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Ask Alfie: gardening questions

Q: Our back garden is overlooked from the upstairs windows of the house at the end of the garden. What trees could we consider to provide privacy?

A: You are probably asking this question on behalf of many others and there are a number of things to consider in making the right choice.

Firstly, how quickly you are prepared to wait for the privacy to take effect?

Secondly, whether you need year round privacy or just during the spring and summer when the garden is more likely to be used?

Thirdly, whether the new found privacy will on the other hand create more shade, either for you or your neighbour?

Fourth, if you will need to maintain the trees at a set height or if they can grow up indefinitely?

And fifth, relating to both previous considerations is an awareness of the law. Be aware of High Hedge legislation which could enable a neighbour to take action against you if you allow planting to cause detriment to their property.

Tying together all these factors, the first point to make is that the quickest growing trees will be the cheapest way of gaining quick privacy but will require more maintenance or become problematic going forwards. Therefore I would strongly suggest that both the infamous Leylandii (X Cupressus leylandii) conifers and eucalyptus trees can become monsters and should be avoided at all costs.

A conifer compromise might be Thuja plicata which if maintained well is a manageable and good looking screen. These like most conifers are evergreen and will give year round screening.

Other evergreen trees which could be considered are Acacia dealbata, which is quick growing and produces yellow flowers in winter, but it has a spreading habit and will need pruning to contain it.  Also the often overlooked or perhaps unfashionable Cotoneaster Cornubia which comes with the bonus of clusters of red berries.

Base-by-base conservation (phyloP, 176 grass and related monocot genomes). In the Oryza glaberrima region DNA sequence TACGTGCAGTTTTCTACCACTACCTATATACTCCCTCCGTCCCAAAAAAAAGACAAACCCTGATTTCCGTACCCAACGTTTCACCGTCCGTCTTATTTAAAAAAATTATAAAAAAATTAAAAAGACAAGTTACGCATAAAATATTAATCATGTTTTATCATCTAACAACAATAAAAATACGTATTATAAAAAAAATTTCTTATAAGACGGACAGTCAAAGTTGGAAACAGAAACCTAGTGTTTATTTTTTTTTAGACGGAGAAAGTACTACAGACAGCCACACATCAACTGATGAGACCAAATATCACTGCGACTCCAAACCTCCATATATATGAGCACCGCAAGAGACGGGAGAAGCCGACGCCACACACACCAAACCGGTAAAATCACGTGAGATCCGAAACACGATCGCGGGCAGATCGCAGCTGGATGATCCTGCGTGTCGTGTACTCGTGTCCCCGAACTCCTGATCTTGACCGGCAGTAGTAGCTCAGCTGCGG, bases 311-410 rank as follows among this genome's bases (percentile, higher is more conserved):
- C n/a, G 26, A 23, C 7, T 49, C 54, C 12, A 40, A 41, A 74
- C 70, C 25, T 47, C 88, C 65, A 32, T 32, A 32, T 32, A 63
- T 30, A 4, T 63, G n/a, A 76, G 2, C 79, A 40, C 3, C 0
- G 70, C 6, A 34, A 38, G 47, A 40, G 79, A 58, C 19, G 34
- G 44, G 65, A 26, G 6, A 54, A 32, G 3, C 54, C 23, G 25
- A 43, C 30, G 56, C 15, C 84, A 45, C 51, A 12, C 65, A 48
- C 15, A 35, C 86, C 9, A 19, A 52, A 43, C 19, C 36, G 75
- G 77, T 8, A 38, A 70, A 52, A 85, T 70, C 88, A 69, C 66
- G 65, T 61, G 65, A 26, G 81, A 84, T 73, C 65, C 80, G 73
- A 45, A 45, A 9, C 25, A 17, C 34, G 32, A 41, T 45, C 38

If you like the idea of evergreen trees with a clear stem such that the “head” is above the fence, nurseries offer this style and the most commonly available species are probably Photinia Red Robin, Prunus lusitanica and Eleagnus ebbingeii. These are not cheap but can provide a fairly quick fix.

If you do not need year round privacy, deciduous trees offer far more variety and will normally be much cheaper for providing an instant result. It is obviously still important to choose the right species for the size of your garden, and for most moderately sized London gardens it will be best to choose trees with an upright habit to avoid unneeded spread and overhang. Possibilities are Acer Rubrum “Scanlon” (great autumn colour), Carpinus betulus “fastigiata” (a hornbeam with dense foliage) and Craetagus monogyna stricta (a hawthorn with white fragrant flowers)

Infact deciduous trees can offer some screening even during the winter depending on the density and habit of their canopy.

Bamboo is another option available from some plant nurseries at an initial height of 3 – 4 metres. It is very advisable to install bamboo root barrier as even the apparently “non-invasive” clump forming bamboos do seem to have ambitions to increase their territory.

One final thought is that securing your own privacy might rob you of the opportunity to snoop on your neighbours from your upstairs windows!

 

 

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Alfie Bines
About Alfie Bines (24 Articles)

I have been tending the gardens of North London for longer than I care to remember accumulating a huge amount of horticultural knowledge along the way.